Be patient and persistent. For most cats and dogs (learners), learning how to use buttons appropriately doesn’t happen immediately. While some pick it up quickly, others can take weeks or months to “get it”. However, once they get it, things start moving faster. Keep working at their pace and learn to recognize signs of progress so you can celebrate even the smallest of breakthroughs! 

Give them time to think. Keep in mind that they process things more slowly than we do. Give them time to process after you say or ask something, even when talking to them normally. Watch your learner’s behavior and try to give 15-45 seconds of thinking time before moving on. This gives them time to think and helps them know it’s their turn to talk or react.

Consider target training. Many learners benefit from target training which helps them practice the physical act of pressing buttons. Cat learners, especially, often require this to encourage them to apply enough pressure to activate buttons.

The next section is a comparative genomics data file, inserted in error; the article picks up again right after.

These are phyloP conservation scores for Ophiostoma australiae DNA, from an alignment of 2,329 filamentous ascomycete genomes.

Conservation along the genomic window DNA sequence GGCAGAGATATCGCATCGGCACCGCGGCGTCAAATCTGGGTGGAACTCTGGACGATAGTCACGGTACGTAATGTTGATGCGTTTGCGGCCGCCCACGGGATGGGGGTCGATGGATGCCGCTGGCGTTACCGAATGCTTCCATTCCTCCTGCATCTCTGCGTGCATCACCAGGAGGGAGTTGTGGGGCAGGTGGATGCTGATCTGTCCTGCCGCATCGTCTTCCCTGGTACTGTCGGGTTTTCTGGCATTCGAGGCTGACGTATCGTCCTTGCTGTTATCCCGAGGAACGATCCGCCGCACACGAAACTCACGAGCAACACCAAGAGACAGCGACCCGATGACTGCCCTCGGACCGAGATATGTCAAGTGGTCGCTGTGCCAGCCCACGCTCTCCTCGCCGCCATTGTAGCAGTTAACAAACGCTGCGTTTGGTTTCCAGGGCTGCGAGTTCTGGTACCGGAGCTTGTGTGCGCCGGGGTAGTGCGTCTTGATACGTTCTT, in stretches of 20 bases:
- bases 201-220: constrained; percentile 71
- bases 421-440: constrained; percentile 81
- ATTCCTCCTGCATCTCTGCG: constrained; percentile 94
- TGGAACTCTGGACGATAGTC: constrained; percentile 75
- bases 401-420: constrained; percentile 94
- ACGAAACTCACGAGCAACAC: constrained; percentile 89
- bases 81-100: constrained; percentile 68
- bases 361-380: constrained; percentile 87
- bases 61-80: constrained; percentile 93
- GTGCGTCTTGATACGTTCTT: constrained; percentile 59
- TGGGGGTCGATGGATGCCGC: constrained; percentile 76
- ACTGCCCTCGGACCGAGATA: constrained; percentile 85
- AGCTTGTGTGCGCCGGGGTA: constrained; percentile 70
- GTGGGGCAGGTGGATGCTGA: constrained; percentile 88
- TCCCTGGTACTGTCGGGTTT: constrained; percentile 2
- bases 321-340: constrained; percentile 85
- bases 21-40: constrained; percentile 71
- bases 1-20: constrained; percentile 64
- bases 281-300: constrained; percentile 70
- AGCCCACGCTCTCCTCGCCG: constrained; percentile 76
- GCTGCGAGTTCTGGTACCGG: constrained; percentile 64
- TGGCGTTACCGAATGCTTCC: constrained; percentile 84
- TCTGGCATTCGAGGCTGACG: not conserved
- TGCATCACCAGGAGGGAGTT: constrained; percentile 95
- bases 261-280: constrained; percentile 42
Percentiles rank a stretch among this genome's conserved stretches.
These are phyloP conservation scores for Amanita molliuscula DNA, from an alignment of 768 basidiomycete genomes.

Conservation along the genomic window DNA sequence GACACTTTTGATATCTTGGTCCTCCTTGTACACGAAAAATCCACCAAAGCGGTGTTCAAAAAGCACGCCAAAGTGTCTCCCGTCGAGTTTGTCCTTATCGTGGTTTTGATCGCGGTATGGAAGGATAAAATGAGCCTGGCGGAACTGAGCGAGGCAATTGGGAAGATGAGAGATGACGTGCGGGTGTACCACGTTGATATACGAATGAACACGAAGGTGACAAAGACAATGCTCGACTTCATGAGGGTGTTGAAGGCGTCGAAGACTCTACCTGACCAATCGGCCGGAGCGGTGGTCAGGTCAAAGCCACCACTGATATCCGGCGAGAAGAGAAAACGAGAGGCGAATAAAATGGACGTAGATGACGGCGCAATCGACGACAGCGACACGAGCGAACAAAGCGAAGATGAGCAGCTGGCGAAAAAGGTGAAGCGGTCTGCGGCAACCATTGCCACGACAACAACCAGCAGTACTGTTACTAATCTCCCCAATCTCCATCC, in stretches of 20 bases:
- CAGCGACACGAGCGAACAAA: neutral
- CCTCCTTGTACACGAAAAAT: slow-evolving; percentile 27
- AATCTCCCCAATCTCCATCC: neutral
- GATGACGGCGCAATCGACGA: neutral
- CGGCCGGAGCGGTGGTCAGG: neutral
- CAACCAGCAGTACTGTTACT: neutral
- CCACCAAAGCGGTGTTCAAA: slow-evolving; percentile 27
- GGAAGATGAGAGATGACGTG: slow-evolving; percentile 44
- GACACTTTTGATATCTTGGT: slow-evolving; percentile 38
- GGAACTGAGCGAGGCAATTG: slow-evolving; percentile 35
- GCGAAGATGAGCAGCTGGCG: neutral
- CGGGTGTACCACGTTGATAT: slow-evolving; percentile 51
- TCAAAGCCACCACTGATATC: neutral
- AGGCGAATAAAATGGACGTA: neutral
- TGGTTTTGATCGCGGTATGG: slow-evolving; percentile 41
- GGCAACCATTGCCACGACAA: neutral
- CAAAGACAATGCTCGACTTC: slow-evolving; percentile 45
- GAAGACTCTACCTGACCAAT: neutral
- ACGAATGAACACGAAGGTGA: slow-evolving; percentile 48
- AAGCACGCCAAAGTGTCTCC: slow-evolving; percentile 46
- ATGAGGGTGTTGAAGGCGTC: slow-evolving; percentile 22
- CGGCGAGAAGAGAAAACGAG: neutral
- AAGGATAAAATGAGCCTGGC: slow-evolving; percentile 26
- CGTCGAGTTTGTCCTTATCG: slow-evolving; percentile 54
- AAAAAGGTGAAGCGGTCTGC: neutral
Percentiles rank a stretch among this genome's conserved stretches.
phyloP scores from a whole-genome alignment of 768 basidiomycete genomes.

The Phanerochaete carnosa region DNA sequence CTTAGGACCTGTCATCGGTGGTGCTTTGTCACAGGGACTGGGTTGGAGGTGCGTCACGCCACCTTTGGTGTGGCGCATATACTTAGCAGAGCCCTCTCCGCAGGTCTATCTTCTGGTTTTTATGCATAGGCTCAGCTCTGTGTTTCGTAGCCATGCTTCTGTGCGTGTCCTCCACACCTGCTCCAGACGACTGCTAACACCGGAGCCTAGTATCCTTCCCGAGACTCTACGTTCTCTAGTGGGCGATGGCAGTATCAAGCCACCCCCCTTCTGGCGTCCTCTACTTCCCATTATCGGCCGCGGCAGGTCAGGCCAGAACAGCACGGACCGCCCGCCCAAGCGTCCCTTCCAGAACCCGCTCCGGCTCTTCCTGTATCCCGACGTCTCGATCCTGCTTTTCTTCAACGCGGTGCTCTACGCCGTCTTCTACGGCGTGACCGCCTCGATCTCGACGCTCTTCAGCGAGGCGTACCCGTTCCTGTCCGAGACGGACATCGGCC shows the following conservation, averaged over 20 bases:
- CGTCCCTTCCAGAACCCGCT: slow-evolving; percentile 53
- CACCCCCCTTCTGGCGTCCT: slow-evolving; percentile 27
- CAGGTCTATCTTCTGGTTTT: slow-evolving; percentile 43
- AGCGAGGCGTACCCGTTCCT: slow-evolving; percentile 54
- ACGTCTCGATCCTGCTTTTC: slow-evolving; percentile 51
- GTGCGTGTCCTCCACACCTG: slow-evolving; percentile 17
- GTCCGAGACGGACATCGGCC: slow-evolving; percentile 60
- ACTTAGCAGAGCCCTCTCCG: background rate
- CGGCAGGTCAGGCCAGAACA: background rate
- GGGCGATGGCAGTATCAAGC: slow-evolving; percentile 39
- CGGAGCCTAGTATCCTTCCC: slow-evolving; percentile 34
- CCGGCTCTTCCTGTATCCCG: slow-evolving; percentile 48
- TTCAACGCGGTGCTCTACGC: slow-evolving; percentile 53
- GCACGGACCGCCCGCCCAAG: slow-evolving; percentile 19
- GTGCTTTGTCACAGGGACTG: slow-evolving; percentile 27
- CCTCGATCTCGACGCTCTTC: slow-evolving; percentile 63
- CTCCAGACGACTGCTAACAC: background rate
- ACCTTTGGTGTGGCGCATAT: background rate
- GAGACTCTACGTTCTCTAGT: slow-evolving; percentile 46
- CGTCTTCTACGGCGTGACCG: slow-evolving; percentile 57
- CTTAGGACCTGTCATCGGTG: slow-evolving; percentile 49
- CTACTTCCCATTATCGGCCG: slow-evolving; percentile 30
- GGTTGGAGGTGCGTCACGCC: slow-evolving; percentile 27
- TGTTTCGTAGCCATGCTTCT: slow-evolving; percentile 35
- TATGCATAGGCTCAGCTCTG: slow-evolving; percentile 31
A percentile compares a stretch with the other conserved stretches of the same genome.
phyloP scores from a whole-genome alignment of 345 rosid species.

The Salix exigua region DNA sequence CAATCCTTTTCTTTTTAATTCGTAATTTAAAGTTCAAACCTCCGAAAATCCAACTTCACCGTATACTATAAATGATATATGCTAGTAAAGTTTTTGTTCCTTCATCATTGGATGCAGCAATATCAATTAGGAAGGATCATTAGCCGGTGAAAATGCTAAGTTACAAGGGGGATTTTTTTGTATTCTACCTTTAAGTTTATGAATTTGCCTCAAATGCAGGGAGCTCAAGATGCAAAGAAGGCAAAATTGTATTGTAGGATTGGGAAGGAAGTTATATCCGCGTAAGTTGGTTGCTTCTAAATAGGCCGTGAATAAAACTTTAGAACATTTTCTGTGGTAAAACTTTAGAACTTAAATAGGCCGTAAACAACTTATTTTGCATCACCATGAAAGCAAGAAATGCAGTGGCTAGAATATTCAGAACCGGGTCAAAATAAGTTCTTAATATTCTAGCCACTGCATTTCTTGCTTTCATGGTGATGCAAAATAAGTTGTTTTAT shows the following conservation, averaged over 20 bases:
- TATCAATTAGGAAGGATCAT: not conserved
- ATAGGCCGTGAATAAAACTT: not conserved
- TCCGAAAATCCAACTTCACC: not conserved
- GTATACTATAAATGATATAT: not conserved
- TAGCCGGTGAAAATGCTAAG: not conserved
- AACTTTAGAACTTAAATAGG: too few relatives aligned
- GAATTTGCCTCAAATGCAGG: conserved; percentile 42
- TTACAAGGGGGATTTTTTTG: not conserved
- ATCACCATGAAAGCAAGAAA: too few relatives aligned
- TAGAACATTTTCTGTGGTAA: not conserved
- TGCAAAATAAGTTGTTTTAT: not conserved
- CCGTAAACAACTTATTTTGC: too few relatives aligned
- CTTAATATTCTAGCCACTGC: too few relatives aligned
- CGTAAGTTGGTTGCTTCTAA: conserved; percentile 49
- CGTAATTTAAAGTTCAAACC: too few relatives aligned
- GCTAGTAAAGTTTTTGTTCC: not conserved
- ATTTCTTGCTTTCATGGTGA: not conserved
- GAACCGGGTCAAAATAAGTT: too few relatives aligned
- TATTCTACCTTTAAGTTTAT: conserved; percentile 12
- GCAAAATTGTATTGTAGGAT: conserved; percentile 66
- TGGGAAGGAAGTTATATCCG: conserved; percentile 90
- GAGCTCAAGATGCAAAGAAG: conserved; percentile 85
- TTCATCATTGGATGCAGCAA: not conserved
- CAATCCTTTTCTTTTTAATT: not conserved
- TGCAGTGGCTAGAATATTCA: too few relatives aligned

Don’t overwhelm them with too many buttons in the beginning.  Start with 1-3 buttons that are adequately motivating to your learner. You can consider introducing more once they learn the locations and meanings of buttons they currently have.

At the end of the day, button teaching is about spending quality time with your learner. It’s about trying new things and exploring the world together. What better bonding activity than improving how well you understand and communicate with one another? No matter how quickly or how far you progress in your learning journey, the important part is that you enjoyed your time together along the way. Now go celebrate your efforts and your amazing learner!